10x25 Premier LX L
10x25 Premier LX L (courtesy, Nikon)

What binoculars should we buy for the Denali trip of a lifetime?

My wife and I will be backpacking in Denali as a 25th wedding anniversary getaway in late August. The Nikon 10x25 Premier LX L binoculars were recommended an ideal way to see the wildlife. However, Nikon's own 10x25 ProStaff Waterproof ATB's seem to be spec'd identically to the LX L's, except for weight (which we could live with) and, oh yeah, they cost a third as much. We don't want to use inferior binoculars on the trip of a lifetime, but that's a big dollar difference. What's your take? John San Diego, California

10x25 Premier LX L

Get access to everything we publish when you sign up for Outside+.

Whaddya need binoculars for? Denali in late August—you’ll be seeing…rain, and lots of it.

10x25 Premier LX L 10×25 Premier LX L

Just kidding, sort of. It is apt to be wet then. But you’ll have some gaps between the clouds, and binocs will be handy. The Nikon Premiers you’re eyeing are certainly a high-end pair of glasses—and at $430, they’d better be. They’re fully waterproof and fog-proof, have a magnesium body, and come with super high-quality glass that Nikon says is made without lead or arsenic. So they’re a lifetime investment.

The 10×25 ProStaff Waterproof ATB glasses are, on the other hand, much cheaper ($140; www.nikonsportoptics.com). They have a plastic body, but are waterproof, and while the optics are the same in terms of basic dimensions, the glass and coatings aren’t as good. So the image you see won’t be quite as sharp or clear. Will you be able to notice? Well, maybe. You’d need to look through each of them, side by side, and see what you think.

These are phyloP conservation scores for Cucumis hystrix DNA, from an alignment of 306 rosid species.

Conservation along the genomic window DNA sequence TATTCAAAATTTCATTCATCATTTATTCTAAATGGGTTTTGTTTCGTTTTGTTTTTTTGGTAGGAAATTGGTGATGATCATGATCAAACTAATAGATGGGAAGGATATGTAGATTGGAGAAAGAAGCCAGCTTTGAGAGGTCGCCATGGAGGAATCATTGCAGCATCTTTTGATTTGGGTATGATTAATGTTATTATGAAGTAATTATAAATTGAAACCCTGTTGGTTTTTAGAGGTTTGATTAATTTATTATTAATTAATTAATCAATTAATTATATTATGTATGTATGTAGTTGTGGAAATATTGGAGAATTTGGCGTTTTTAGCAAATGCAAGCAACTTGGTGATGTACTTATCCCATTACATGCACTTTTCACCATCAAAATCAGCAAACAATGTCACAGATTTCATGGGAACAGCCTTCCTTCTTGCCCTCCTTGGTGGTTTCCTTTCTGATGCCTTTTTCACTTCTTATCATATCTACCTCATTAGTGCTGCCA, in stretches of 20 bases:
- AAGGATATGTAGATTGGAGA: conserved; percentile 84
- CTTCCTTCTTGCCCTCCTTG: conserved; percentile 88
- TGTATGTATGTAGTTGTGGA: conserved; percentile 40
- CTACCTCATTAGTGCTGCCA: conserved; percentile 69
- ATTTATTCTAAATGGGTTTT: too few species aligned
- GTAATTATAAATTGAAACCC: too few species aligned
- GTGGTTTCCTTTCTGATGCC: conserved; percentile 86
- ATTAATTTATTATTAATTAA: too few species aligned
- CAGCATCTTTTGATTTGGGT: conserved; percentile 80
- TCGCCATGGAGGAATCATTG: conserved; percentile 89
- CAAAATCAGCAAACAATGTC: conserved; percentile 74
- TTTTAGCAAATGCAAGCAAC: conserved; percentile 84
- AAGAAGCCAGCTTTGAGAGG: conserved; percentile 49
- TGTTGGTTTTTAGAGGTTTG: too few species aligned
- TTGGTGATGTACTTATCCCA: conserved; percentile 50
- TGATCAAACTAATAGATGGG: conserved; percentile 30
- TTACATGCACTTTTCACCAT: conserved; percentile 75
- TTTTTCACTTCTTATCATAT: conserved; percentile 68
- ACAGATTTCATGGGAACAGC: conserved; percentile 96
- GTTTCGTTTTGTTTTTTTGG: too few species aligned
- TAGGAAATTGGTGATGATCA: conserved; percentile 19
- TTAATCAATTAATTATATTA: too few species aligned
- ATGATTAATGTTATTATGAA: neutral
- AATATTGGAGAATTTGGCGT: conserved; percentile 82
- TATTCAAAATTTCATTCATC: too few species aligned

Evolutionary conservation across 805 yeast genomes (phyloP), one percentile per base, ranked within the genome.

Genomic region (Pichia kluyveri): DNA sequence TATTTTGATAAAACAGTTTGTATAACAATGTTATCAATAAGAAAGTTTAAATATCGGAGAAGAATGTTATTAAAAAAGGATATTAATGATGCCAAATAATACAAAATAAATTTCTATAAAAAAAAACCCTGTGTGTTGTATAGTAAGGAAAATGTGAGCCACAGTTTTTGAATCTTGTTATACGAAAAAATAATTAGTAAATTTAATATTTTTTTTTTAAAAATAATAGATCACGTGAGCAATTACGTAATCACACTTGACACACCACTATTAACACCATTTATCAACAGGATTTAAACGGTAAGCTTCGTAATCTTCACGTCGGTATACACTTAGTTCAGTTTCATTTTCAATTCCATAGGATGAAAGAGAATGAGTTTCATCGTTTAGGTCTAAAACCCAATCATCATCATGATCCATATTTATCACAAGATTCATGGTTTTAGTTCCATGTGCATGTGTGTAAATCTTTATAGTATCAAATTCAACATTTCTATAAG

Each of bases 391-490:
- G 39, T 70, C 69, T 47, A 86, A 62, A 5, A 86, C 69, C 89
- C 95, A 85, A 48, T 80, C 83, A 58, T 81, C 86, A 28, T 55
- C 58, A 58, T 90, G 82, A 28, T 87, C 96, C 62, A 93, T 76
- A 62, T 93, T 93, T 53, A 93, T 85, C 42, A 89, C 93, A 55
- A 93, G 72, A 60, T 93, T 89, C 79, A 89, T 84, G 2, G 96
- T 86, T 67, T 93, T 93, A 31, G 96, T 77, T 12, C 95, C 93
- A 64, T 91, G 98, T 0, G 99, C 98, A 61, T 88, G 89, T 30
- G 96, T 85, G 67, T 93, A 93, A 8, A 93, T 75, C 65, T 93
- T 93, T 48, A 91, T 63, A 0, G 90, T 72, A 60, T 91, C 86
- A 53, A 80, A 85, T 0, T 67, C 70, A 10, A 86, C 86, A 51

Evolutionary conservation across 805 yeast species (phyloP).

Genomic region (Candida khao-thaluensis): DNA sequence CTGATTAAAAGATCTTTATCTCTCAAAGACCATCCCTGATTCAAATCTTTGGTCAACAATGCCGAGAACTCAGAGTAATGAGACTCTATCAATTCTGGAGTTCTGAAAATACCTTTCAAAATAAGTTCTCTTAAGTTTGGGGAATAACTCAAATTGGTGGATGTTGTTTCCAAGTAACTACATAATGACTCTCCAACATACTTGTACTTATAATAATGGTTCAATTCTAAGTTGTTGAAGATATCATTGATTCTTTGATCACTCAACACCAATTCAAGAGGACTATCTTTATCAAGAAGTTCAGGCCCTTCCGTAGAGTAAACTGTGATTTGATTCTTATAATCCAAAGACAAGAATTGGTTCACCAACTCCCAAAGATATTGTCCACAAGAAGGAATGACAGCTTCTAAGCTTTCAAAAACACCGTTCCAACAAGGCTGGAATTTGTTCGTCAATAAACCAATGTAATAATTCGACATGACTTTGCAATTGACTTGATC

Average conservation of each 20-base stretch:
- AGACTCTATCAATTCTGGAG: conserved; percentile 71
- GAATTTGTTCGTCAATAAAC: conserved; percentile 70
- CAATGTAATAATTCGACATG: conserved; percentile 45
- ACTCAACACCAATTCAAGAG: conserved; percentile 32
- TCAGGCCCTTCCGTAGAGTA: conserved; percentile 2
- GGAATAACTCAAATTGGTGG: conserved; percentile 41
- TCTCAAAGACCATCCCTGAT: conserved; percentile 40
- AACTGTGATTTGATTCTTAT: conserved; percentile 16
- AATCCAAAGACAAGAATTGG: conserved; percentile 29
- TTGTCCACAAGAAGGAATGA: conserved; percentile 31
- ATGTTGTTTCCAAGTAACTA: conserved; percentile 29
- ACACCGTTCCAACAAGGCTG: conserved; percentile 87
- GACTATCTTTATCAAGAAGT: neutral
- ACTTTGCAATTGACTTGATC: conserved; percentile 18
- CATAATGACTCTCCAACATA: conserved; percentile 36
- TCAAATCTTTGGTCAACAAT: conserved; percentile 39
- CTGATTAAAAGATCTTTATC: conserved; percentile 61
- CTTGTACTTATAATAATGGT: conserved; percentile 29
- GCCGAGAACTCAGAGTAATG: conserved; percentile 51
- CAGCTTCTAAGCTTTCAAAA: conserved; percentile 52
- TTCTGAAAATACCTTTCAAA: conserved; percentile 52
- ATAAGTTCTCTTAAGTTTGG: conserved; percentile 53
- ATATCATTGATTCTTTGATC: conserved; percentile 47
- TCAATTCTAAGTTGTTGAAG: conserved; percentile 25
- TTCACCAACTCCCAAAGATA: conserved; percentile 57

One thing I’d suggest you consider is a binocular in the 8×30-35 range. A little less pull—the “8” refers to magnification—but also easier to hold. And they have a bigger tube (the “35”) so more light gets to your eyes, meaning they’re a bit brighter. Steiner’s 8×30 Predators ($250; www.steiner-binoculars.com) are an excellent choice, with sharp lenses, waterproof construction, armored coating. And they’re still very compact. You might also look at the Nikon Monarch ATB 8×42 ($417), a compact, waterproof binocular that has a nice balance of pulling power and brightness.

And keep in mind, grizzlies seen through these binoculars may be closer than they appear…

Check out the binocs winner in Outside‘s 2005 Gear of the Year, plus ogle a slew of other great swag, from tents to MP3 players.

From Outside Magazine, April/May 2021 Lead Photo: courtesy, Nikon